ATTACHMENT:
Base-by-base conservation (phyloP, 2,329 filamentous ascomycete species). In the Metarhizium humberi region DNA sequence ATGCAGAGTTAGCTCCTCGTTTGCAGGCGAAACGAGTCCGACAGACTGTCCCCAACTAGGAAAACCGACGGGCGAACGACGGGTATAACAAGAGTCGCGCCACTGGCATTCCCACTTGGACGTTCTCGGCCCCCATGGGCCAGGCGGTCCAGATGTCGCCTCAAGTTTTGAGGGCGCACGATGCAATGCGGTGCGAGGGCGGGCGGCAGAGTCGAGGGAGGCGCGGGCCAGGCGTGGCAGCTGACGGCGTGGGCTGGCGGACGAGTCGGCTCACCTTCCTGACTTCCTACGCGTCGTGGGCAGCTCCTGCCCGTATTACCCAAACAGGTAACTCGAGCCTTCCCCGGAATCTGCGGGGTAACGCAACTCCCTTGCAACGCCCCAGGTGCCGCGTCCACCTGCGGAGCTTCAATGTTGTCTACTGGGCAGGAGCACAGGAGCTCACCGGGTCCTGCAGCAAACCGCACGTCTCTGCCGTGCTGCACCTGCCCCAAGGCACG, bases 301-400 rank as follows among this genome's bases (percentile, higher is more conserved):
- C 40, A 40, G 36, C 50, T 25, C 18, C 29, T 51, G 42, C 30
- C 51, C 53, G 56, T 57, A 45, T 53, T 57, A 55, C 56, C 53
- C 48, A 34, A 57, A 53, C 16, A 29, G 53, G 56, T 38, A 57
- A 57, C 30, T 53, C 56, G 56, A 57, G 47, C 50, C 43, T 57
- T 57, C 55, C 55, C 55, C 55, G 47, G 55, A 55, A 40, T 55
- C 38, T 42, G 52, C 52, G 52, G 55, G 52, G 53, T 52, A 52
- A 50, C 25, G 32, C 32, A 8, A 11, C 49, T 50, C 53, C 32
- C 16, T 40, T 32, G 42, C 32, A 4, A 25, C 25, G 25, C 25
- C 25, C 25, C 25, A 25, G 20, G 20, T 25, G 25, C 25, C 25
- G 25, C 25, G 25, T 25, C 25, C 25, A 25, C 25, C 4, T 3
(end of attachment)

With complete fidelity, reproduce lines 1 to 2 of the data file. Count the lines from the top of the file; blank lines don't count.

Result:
Base-by-base conservation (phyloP, 2,329 filamentous ascomycete species). In the Metarhizium humberi region DNA sequence ATGCAGAGTTAGCTCCTCGTTTGCAGGCGAAACGAGTCCGACAGACTGTCCCCAACTAGGAAAACCGACGGGCGAACGACGGGTATAACAAGAGTCGCGCCACTGGCATTCCCACTTGGACGTTCTCGGCCCCCATGGGCCAGGCGGTCCAGATGTCGCCTCAAGTTTTGAGGGCGCACGATGCAATGCGGTGCGAGGGCGGGCGGCAGAGTCGAGGGAGGCGCGGGCCAGGCGTGGCAGCTGACGGCGTGGGCTGGCGGACGAGTCGGCTCACCTTCCTGACTTCCTACGCGTCGTGGGCAGCTCCTGCCCGTATTACCCAAACAGGTAACTCGAGCCTTCCCCGGAATCTGCGGGGTAACGCAACTCCCTTGCAACGCCCCAGGTGCCGCGTCCACCTGCGGAGCTTCAATGTTGTCTACTGGGCAGGAGCACAGGAGCTCACCGGGTCCTGCAGCAAACCGCACGTCTCTGCCGTGCTGCACCTGCCCCAAGGCACG, bases 301-400 rank as follows among this genome's bases (percentile, higher is more conserved):
- C 40, A 40, G 36, C 50, T 25, C 18, C 29, T 51, G 42, C 30